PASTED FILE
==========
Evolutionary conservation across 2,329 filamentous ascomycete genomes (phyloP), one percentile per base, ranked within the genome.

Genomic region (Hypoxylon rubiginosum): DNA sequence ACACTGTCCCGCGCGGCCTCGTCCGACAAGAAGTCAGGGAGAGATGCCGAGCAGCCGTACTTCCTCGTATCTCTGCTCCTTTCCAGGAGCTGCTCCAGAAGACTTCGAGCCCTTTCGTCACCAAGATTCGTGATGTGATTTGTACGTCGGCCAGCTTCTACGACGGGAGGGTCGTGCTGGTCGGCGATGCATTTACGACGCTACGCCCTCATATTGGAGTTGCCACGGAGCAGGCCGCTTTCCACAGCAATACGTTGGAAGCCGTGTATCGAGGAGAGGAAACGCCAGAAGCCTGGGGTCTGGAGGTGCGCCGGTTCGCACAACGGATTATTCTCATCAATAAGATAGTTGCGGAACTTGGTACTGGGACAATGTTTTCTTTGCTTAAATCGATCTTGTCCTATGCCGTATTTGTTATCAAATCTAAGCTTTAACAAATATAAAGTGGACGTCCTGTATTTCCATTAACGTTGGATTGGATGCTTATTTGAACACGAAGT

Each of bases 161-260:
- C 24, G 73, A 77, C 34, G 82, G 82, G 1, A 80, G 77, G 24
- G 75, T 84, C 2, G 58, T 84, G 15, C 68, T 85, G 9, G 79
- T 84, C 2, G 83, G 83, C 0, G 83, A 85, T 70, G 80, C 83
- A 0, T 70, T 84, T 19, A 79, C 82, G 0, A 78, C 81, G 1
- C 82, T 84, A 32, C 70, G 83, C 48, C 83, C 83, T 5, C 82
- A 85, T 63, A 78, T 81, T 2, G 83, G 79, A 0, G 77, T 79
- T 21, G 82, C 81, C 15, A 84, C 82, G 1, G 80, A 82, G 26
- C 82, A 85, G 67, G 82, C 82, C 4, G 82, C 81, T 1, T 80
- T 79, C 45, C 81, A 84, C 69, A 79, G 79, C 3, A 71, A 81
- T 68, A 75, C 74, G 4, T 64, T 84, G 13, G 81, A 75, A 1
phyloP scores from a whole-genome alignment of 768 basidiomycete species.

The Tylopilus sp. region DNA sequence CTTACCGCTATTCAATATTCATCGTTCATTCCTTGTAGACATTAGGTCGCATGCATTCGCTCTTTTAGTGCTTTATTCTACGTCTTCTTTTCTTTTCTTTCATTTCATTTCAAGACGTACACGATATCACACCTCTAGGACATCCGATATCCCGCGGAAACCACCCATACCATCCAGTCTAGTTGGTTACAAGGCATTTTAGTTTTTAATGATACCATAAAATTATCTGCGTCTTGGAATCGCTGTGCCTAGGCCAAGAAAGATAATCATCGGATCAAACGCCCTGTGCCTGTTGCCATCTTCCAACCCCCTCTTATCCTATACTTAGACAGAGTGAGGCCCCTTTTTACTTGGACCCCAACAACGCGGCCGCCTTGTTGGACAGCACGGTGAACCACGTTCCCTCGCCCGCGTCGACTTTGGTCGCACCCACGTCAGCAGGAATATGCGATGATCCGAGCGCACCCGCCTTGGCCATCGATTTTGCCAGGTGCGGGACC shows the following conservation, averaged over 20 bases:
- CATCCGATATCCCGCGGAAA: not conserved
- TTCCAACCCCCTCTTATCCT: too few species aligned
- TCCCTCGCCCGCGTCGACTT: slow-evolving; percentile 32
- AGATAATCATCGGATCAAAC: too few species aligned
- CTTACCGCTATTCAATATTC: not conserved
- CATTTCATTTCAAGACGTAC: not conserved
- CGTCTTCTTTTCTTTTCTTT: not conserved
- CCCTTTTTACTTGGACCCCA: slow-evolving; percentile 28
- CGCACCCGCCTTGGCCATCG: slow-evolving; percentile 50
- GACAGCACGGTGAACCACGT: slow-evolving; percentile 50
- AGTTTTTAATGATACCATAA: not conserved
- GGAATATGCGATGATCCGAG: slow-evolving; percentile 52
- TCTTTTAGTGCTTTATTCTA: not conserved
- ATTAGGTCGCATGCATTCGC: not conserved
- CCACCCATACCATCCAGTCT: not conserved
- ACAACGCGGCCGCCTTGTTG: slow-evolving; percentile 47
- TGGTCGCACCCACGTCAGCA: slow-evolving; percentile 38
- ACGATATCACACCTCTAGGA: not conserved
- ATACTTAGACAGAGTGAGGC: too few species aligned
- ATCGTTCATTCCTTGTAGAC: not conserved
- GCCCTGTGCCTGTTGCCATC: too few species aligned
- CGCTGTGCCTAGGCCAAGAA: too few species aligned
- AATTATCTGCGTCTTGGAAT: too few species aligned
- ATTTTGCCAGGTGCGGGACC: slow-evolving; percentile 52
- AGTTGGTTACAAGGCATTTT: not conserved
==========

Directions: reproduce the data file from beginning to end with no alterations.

Evolutionary conservation across 2,329 filamentous ascomycete genomes (phyloP), one percentile per base, ranked within the genome.

Genomic region (Hypoxylon rubiginosum): DNA sequence ACACTGTCCCGCGCGGCCTCGTCCGACAAGAAGTCAGGGAGAGATGCCGAGCAGCCGTACTTCCTCGTATCTCTGCTCCTTTCCAGGAGCTGCTCCAGAAGACTTCGAGCCCTTTCGTCACCAAGATTCGTGATGTGATTTGTACGTCGGCCAGCTTCTACGACGGGAGGGTCGTGCTGGTCGGCGATGCATTTACGACGCTACGCCCTCATATTGGAGTTGCCACGGAGCAGGCCGCTTTCCACAGCAATACGTTGGAAGCCGTGTATCGAGGAGAGGAAACGCCAGAAGCCTGGGGTCTGGAGGTGCGCCGGTTCGCACAACGGATTATTCTCATCAATAAGATAGTTGCGGAACTTGGTACTGGGACAATGTTTTCTTTGCTTAAATCGATCTTGTCCTATGCCGTATTTGTTATCAAATCTAAGCTTTAACAAATATAAAGTGGACGTCCTGTATTTCCATTAACGTTGGATTGGATGCTTATTTGAACACGAAGT

Each of bases 161-260:
- C 24, G 73, A 77, C 34, G 82, G 82, G 1, A 80, G 77, G 24
- G 75, T 84, C 2, G 58, T 84, G 15, C 68, T 85, G 9, G 79
- T 84, C 2, G 83, G 83, C 0, G 83, A 85, T 70, G 80, C 83
- A 0, T 70, T 84, T 19, A 79, C 82, G 0, A 78, C 81, G 1
- C 82, T 84, A 32, C 70, G 83, C 48, C 83, C 83, T 5, C 82
- A 85, T 63, A 78, T 81, T 2, G 83, G 79, A 0, G 77, T 79
- T 21, G 82, C 81, C 15, A 84, C 82, G 1, G 80, A 82, G 26
- C 82, A 85, G 67, G 82, C 82, C 4, G 82, C 81, T 1, T 80
- T 79, C 45, C 81, A 84, C 69, A 79, G 79, C 3, A 71, A 81
- T 68, A 75, C 74, G 4, T 64, T 84, G 13, G 81, A 75, A 1
phyloP scores from a whole-genome alignment of 768 basidiomycete species.

The Tylopilus sp. region DNA sequence CTTACCGCTATTCAATATTCATCGTTCATTCCTTGTAGACATTAGGTCGCATGCATTCGCTCTTTTAGTGCTTTATTCTACGTCTTCTTTTCTTTTCTTTCATTTCATTTCAAGACGTACACGATATCACACCTCTAGGACATCCGATATCCCGCGGAAACCACCCATACCATCCAGTCTAGTTGGTTACAAGGCATTTTAGTTTTTAATGATACCATAAAATTATCTGCGTCTTGGAATCGCTGTGCCTAGGCCAAGAAAGATAATCATCGGATCAAACGCCCTGTGCCTGTTGCCATCTTCCAACCCCCTCTTATCCTATACTTAGACAGAGTGAGGCCCCTTTTTACTTGGACCCCAACAACGCGGCCGCCTTGTTGGACAGCACGGTGAACCACGTTCCCTCGCCCGCGTCGACTTTGGTCGCACCCACGTCAGCAGGAATATGCGATGATCCGAGCGCACCCGCCTTGGCCATCGATTTTGCCAGGTGCGGGACC shows the following conservation, averaged over 20 bases:
- CATCCGATATCCCGCGGAAA: not conserved
- TTCCAACCCCCTCTTATCCT: too few species aligned
- TCCCTCGCCCGCGTCGACTT: slow-evolving; percentile 32
- AGATAATCATCGGATCAAAC: too few species aligned
- CTTACCGCTATTCAATATTC: not conserved
- CATTTCATTTCAAGACGTAC: not conserved
- CGTCTTCTTTTCTTTTCTTT: not conserved
- CCCTTTTTACTTGGACCCCA: slow-evolving; percentile 28
- CGCACCCGCCTTGGCCATCG: slow-evolving; percentile 50
- GACAGCACGGTGAACCACGT: slow-evolving; percentile 50
- AGTTTTTAATGATACCATAA: not conserved
- GGAATATGCGATGATCCGAG: slow-evolving; percentile 52
- TCTTTTAGTGCTTTATTCTA: not conserved
- ATTAGGTCGCATGCATTCGC: not conserved
- CCACCCATACCATCCAGTCT: not conserved
- ACAACGCGGCCGCCTTGTTG: slow-evolving; percentile 47
- TGGTCGCACCCACGTCAGCA: slow-evolving; percentile 38
- ACGATATCACACCTCTAGGA: not conserved
- ATACTTAGACAGAGTGAGGC: too few species aligned
- ATCGTTCATTCCTTGTAGAC: not conserved
- GCCCTGTGCCTGTTGCCATC: too few species aligned
- CGCTGTGCCTAGGCCAAGAA: too few species aligned
- AATTATCTGCGTCTTGGAAT: too few species aligned
- ATTTTGCCAGGTGCGGGACC: slow-evolving; percentile 52
- AGTTGGTTACAAGGCATTTT: not conserved